There’s no basement in the Alamo
-Pee Wee’s Big Adventure
The March was on a brisk, busy street. Hundreds of shoppers, commuters, tourists and working folks rushed past its doors every day. The March, like the businesses that surrounded it, was background to the individuals on that brisk, busy street and those individuals rushing past the bar blurred into indistinct parts of a crowd to the folks inside. Indoors, an interesting event like Mary’s brush with the criminal element captured the attention of The March staff and patrons for days on end; outdoors, other interesting happenstances enjoyed perfect secrecy despite happening amidst of throngs of incurious souls.
Take for example a reedy looking Karl Rafferty lounging about on the steps right outside the March, rolling cigarettes and taking inventory. Bulstrode walked down the street and caught Raff in his eye, battled for a moment with his fight or flight reflex, and then steeled himself and strode purposefully toward his new nemesis.
“Why are you here” demanded Bulstrode. “I thought we had an agreement. Why are you so determined to destroy my life?”
“Least you had a life,” said Raff, bitterly. “I never had no place but The March and the joint. I’m going in for a drink soon. “
“I’ll give you two hundred dollars in cash right now to walk away,” said Bulstrode.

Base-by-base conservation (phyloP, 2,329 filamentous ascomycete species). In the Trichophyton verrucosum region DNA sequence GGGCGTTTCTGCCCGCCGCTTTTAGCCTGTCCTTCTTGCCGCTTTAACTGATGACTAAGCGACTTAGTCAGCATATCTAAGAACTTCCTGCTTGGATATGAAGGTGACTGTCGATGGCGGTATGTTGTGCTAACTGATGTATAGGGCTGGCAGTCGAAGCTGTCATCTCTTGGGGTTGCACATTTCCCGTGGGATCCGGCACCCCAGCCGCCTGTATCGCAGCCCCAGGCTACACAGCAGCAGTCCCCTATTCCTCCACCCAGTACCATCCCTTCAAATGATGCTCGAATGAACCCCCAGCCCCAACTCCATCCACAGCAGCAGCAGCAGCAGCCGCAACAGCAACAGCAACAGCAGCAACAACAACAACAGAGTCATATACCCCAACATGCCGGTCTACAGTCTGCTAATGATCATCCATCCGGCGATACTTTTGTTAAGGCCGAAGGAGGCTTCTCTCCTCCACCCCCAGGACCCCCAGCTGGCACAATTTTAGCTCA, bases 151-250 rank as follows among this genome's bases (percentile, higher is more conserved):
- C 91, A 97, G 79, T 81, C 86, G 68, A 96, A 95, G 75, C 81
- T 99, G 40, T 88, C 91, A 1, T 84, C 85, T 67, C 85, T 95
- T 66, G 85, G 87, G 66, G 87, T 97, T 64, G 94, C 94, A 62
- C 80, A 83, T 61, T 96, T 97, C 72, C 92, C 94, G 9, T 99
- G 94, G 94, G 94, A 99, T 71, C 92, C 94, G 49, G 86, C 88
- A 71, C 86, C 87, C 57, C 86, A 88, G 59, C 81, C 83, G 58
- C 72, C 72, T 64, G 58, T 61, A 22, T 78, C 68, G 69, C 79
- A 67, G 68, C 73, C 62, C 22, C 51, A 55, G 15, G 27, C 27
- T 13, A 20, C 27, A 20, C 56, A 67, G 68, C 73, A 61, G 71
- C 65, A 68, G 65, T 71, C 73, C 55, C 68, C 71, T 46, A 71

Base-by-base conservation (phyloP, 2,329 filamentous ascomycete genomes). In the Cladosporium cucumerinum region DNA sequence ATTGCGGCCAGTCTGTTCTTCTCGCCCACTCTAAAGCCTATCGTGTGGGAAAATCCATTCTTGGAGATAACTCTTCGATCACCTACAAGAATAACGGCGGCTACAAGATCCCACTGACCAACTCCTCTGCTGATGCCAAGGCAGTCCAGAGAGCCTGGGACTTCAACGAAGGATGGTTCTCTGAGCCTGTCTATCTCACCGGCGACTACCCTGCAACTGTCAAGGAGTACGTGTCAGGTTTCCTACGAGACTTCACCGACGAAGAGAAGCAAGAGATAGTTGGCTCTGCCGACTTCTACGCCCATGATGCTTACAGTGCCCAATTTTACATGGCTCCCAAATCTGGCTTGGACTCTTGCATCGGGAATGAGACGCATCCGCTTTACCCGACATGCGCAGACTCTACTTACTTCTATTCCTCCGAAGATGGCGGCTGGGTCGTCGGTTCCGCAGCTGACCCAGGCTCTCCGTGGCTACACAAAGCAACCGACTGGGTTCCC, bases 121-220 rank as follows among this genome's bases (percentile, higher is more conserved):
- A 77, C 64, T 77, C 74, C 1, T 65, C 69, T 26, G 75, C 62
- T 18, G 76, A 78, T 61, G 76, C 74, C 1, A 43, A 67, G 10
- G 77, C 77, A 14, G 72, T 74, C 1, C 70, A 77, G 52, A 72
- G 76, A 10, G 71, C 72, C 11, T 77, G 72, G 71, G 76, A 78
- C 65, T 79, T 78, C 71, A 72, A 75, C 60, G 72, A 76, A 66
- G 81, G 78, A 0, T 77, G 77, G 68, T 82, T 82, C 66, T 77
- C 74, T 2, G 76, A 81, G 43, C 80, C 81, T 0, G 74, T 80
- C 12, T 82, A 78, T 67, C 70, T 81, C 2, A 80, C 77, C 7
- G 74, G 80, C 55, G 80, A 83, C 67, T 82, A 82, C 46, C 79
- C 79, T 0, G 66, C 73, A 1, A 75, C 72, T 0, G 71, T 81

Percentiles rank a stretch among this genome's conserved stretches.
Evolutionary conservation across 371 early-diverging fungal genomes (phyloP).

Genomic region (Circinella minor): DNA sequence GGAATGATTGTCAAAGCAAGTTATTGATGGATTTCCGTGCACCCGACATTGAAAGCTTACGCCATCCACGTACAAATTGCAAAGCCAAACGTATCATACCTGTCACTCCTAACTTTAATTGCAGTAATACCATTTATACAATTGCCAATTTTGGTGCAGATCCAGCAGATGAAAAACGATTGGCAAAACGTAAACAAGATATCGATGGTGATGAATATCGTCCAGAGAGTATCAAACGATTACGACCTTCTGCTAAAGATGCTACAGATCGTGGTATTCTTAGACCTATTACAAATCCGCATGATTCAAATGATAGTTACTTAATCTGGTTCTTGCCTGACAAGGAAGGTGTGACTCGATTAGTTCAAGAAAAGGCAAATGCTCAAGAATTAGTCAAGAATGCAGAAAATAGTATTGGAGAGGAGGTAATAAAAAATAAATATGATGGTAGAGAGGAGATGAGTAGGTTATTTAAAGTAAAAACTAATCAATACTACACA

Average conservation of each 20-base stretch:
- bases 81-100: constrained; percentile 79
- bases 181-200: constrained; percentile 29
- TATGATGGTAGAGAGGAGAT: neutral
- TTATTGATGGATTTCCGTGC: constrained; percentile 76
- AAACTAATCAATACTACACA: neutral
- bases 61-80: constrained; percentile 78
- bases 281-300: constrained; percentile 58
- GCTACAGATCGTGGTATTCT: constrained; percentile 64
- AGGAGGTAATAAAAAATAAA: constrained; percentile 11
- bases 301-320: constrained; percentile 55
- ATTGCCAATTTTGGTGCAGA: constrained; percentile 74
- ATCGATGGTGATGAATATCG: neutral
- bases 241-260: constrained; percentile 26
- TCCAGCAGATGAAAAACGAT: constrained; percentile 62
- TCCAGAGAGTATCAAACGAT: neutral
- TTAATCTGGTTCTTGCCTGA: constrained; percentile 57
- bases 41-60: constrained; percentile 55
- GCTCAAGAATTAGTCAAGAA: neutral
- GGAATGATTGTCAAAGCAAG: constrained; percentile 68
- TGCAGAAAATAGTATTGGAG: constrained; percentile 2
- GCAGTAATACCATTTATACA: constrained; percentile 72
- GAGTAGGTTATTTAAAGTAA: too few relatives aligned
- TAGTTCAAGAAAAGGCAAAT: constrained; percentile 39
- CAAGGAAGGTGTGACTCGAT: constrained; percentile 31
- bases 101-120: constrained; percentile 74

Raff took the money and walked away.
Bulstrode walked past the bar, turned the corner and then took a moment to lean against the wall. He knew this would not stand. He knew something would have to break soon. Eventually, he’d figure it out. Right? Something had to change.
He turned around and walked back to The March, where he had a meeting with Tré and Caleb.
Tré had just had his own moment outside The March. He was standing outside, preparing to present his plans to launch the rebrand at The March when suddenly he found himself so overwhelmed with fatigue and nerves that he had to rush around back to the alley to vomit. “That’s it,” he thought. “I’m puking in an alley at 11:30 in the morning. I’m talking to Rosie today. Something has to change.”
He walked to the convenience store across the street for a coke and some gum.
Later on, you might have found Will hiding in the apartment building steps right by The March, where he’d ducked in after spying Brooke and Teddy walking into the bar. He lurked there, listening to them arguing. Teddy was insisting that he would finish his book but that when he did, it would make no difference. He told Brooke to make sure she had no children. “They’ll be no world for them, my dear. I’m just glad I’ll be dead before the end.” Brooke was clearly frustrated with Teddy. But rather than argue, she just sighed deeply. Will could practically hear her rolling her eyes. He found the exchange surprisingly inspiriting, despite Teddy’s depressing commentary.
Later still, you’d have heard Caleb pop up for a visit with Jorge. Celia had finished her shift at Marshall Fields and was hanging out in the door, making plans for a movie with Gio.
“Gio,” said Caleb. “I think it’s time we got you trained for the bar.”
“Really?” said Gio, excited.
“Yeah,” said Caleb. “It’s time to get you and Brooke trained. You’ll start Fridays week after next. And, Celia, it’s nice to see you. Now go away and let Gio do his job.”
Celia laughed and said, “You bet, Caleb.” But when he left, she jumped up to hug Gio and they started kissing right there on the street.
It was a pretty good kiss, too. But no one stopped to notice.